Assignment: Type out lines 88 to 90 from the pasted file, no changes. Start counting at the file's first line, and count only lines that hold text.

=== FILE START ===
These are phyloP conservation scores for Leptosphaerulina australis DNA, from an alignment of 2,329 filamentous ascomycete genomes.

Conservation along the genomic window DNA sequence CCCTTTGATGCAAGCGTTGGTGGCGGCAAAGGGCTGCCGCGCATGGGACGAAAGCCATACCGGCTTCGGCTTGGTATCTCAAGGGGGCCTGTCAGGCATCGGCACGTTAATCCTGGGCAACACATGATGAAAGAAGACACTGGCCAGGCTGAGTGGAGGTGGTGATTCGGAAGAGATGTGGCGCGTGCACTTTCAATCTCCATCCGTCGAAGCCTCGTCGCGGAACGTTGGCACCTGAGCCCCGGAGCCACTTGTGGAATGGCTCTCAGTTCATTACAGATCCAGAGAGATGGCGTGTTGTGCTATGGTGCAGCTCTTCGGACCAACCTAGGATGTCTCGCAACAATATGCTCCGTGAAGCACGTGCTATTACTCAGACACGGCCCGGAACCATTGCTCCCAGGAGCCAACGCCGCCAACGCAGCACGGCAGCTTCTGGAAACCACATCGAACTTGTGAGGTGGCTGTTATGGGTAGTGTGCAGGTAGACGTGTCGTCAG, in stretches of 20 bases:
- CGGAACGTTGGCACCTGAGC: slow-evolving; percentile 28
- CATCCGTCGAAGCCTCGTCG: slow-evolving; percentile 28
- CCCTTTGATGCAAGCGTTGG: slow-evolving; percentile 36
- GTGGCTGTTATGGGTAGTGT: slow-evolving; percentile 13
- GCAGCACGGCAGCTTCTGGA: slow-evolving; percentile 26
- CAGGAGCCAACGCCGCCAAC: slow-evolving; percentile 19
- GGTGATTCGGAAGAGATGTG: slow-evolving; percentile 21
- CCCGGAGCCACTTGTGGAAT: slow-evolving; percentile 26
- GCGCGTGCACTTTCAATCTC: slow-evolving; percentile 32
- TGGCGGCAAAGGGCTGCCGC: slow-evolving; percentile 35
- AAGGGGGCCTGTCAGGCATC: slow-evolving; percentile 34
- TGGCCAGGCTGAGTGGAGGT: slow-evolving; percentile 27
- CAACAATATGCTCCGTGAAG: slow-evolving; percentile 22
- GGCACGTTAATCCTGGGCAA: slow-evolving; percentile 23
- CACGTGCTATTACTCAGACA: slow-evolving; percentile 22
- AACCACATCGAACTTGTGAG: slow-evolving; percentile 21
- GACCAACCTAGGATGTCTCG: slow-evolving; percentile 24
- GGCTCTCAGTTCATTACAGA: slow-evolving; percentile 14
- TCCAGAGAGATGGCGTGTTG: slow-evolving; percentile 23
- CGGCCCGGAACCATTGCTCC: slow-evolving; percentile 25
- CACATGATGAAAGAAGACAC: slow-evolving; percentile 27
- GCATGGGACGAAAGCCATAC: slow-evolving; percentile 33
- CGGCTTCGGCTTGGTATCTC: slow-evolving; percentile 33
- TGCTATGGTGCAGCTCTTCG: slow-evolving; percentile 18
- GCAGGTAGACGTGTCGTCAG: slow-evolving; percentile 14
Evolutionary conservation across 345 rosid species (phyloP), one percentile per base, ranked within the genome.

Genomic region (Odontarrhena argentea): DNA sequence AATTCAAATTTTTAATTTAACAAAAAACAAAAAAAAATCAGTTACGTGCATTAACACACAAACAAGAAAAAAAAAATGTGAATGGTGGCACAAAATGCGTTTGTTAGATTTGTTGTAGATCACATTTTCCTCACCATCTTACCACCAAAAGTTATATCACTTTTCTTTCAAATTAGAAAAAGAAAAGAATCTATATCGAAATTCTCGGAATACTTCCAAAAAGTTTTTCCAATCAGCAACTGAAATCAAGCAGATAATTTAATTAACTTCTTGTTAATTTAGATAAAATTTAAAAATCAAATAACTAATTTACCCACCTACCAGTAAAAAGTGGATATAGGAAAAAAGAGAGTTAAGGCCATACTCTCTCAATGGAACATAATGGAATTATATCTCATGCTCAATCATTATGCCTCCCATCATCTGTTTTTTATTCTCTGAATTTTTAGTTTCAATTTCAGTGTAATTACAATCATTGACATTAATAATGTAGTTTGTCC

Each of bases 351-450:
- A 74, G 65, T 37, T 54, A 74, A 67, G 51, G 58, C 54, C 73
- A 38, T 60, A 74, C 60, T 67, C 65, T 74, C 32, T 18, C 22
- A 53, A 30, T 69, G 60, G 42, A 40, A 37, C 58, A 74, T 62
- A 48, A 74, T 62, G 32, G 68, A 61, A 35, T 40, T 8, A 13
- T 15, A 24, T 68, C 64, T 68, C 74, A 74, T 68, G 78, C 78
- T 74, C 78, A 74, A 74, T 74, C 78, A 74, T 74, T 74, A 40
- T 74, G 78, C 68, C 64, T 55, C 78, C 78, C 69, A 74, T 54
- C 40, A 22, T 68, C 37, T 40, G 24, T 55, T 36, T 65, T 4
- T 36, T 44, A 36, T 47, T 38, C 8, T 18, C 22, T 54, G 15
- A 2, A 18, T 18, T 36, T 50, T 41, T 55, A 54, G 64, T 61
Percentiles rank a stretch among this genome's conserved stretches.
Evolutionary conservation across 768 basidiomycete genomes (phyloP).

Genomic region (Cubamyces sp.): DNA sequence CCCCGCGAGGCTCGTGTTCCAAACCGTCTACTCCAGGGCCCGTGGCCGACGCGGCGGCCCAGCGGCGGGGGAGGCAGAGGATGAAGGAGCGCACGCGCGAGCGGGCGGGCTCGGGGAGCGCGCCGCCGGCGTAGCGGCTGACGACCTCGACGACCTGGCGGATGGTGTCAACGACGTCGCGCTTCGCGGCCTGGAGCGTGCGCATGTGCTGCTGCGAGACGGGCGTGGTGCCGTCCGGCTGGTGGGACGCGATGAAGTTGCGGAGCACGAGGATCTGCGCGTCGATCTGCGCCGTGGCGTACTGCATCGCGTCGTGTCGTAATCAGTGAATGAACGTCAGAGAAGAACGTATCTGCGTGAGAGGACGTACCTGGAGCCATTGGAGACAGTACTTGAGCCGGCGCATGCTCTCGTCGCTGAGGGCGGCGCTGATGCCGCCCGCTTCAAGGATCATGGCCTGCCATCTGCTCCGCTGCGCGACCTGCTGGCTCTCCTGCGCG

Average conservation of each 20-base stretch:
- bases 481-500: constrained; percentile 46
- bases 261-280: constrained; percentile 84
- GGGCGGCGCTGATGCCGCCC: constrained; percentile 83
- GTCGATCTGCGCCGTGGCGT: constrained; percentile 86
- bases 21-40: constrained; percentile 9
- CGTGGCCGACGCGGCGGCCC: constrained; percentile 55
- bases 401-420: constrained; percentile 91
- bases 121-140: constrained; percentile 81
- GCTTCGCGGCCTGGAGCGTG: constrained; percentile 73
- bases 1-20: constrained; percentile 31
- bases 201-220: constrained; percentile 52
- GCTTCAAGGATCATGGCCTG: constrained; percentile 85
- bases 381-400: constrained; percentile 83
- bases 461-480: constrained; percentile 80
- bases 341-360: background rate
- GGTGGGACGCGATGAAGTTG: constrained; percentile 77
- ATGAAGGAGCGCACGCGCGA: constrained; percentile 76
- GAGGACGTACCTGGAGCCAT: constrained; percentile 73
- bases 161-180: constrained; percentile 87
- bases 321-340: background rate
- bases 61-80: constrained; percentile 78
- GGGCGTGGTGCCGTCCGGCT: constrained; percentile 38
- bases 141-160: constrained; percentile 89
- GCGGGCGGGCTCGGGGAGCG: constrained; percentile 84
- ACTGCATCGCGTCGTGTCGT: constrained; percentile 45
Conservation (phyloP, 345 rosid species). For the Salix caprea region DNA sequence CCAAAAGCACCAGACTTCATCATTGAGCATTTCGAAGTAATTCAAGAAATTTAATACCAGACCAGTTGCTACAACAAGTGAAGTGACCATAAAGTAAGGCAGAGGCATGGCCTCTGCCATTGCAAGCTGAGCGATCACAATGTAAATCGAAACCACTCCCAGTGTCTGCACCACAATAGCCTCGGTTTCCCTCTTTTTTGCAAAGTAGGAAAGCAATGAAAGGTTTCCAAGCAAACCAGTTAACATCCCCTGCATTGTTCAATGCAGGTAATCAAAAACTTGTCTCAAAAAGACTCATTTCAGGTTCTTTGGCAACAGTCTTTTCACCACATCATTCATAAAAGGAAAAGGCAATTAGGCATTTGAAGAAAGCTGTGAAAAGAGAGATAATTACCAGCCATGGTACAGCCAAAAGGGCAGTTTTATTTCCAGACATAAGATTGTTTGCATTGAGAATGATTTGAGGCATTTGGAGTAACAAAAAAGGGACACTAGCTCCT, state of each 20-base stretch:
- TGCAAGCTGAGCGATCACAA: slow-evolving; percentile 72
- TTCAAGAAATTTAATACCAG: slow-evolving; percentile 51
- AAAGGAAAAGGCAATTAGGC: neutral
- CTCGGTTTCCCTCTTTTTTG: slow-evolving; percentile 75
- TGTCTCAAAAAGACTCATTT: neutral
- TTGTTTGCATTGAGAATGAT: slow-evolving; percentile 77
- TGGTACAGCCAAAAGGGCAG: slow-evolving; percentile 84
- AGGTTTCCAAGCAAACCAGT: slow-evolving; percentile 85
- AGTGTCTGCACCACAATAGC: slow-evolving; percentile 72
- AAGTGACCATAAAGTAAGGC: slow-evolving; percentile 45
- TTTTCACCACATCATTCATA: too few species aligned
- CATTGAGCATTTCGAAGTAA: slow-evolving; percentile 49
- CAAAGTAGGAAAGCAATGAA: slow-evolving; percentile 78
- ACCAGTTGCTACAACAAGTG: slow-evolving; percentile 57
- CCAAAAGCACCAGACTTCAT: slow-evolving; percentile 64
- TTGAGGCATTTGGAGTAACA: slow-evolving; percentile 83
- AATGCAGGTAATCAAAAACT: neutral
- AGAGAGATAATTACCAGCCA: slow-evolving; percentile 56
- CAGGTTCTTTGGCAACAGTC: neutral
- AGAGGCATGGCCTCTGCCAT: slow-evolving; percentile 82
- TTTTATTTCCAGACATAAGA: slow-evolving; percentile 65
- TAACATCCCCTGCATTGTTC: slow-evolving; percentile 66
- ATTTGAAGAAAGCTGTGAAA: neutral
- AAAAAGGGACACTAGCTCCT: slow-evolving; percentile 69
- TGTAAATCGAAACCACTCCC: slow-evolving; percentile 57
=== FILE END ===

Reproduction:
- AGAGAGATAATTACCAGCCA: slow-evolving; percentile 56
- CAGGTTCTTTGGCAACAGTC: neutral
- AGAGGCATGGCCTCTGCCAT: slow-evolving; percentile 82